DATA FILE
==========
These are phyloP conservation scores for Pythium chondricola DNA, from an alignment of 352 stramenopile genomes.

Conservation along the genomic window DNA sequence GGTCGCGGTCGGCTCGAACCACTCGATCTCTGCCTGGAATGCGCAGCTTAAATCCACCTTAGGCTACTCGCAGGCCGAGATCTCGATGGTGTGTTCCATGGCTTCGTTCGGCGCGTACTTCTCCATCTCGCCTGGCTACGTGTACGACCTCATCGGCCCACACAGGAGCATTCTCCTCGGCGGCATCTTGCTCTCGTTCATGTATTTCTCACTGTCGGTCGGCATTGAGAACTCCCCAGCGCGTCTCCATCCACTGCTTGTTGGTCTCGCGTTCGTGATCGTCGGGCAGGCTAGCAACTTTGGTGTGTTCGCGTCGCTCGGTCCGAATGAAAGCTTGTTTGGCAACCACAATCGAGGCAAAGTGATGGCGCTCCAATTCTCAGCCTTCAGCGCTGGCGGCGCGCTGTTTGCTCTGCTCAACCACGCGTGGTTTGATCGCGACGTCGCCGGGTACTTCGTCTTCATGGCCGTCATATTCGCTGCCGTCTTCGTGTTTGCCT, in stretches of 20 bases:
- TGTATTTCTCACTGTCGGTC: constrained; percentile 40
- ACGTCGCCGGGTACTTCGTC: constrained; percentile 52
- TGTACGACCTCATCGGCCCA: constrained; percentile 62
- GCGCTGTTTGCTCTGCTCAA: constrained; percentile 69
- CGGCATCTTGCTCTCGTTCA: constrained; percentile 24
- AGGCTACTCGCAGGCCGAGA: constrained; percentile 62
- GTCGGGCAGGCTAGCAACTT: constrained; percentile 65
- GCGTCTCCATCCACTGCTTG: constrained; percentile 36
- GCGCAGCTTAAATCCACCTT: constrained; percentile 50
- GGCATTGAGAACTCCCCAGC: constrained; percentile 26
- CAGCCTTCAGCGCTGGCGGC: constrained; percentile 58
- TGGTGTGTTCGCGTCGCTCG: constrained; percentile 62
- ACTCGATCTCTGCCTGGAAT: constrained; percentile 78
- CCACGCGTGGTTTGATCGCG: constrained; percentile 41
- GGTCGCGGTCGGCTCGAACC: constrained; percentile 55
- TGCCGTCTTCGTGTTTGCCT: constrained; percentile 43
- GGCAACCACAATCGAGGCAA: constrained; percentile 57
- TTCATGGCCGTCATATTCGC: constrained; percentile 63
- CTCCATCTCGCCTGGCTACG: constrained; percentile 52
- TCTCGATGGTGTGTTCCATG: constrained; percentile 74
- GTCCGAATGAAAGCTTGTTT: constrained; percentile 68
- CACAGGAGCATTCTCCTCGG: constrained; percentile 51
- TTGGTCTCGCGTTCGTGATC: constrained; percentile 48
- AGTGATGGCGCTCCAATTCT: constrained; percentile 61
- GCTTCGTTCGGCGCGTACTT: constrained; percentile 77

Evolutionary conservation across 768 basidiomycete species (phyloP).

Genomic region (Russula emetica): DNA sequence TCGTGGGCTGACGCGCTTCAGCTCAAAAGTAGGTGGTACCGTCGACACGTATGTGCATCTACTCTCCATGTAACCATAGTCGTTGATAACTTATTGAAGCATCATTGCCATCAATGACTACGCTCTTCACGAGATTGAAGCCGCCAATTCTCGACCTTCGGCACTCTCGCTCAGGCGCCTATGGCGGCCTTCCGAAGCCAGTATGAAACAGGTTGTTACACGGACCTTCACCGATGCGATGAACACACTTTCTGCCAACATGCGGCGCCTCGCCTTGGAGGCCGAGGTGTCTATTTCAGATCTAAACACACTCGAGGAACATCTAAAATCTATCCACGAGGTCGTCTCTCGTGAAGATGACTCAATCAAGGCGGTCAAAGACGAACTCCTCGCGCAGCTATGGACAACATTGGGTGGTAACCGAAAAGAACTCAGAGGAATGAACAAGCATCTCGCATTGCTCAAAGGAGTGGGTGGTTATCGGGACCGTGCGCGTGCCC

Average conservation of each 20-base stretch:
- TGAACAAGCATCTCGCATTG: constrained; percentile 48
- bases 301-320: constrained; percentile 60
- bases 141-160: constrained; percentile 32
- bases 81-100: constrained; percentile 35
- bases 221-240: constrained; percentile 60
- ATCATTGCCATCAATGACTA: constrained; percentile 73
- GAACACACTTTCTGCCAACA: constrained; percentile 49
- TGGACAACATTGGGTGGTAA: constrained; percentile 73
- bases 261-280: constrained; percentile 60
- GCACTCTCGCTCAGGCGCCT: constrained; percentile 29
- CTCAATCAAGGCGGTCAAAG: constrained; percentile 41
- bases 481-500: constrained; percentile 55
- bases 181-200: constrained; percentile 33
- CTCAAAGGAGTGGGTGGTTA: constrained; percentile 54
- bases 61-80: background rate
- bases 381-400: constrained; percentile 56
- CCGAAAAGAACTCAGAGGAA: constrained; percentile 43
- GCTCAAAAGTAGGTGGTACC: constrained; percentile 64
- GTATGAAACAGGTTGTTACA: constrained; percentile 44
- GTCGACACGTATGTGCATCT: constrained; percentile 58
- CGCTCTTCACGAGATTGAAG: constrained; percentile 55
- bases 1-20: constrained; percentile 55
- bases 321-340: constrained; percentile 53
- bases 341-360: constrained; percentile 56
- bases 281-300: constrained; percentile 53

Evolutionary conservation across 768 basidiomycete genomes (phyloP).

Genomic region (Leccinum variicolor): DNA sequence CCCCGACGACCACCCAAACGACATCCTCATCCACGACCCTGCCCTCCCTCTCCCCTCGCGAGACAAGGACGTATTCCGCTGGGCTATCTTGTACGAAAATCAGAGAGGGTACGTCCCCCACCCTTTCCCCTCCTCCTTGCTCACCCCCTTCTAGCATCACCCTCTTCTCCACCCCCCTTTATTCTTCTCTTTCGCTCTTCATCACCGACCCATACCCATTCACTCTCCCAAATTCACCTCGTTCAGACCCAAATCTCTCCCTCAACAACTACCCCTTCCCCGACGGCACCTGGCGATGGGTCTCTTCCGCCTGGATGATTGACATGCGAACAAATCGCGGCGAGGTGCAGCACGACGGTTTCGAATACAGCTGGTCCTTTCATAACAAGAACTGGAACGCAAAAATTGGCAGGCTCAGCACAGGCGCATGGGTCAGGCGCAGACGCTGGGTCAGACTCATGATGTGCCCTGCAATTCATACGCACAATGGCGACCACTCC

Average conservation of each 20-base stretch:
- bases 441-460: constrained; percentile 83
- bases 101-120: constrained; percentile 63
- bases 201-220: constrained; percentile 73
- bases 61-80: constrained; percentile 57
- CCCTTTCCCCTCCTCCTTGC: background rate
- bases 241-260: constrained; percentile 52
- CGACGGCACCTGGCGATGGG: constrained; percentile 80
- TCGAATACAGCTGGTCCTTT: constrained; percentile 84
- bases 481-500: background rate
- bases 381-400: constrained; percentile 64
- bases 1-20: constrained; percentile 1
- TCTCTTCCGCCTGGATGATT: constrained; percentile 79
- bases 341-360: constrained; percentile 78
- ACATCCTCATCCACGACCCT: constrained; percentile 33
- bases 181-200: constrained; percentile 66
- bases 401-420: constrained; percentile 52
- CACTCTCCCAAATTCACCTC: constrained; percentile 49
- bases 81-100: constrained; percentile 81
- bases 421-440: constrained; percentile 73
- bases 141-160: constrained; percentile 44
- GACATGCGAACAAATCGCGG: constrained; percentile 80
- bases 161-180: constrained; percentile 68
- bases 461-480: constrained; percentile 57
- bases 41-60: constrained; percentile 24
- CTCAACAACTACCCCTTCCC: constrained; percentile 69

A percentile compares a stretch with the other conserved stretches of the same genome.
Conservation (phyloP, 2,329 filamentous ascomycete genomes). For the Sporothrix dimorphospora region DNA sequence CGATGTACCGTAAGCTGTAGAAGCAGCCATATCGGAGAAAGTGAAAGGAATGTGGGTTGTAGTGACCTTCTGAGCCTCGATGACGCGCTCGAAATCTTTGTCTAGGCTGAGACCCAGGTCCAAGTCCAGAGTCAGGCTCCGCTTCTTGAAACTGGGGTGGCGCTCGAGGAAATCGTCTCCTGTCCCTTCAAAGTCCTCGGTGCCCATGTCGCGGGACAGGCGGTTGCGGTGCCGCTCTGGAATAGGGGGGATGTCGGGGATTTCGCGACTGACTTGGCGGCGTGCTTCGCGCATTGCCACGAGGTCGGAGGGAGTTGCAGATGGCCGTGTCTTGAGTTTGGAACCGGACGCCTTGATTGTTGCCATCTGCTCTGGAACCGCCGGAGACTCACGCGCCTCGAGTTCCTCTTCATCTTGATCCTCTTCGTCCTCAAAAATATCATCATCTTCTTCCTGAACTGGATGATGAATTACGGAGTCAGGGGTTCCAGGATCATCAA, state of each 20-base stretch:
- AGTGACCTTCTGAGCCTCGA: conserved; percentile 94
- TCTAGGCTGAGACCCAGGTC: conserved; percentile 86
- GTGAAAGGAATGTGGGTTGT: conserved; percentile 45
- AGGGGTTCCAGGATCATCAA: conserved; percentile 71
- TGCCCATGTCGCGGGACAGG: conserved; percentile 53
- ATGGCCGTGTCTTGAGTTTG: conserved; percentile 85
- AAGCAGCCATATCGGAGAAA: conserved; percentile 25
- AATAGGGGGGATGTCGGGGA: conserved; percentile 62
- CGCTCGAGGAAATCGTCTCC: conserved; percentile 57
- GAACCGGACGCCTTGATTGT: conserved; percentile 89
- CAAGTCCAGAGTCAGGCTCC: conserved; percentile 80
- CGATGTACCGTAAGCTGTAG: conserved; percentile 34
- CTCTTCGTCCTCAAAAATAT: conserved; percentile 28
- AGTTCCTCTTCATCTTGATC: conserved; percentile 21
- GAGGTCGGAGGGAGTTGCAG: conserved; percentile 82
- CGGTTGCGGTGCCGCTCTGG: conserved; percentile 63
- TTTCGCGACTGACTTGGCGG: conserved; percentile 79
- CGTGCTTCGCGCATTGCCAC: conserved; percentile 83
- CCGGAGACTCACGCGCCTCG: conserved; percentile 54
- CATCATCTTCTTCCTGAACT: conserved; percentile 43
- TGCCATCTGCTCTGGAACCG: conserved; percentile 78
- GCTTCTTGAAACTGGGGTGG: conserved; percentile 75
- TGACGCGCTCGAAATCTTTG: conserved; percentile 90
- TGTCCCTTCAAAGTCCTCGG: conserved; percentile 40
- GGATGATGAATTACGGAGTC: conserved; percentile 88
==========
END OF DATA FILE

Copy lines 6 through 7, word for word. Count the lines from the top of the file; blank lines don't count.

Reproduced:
- GCGCTGTTTGCTCTGCTCAA: constrained; percentile 69
- CGGCATCTTGCTCTCGTTCA: constrained; percentile 24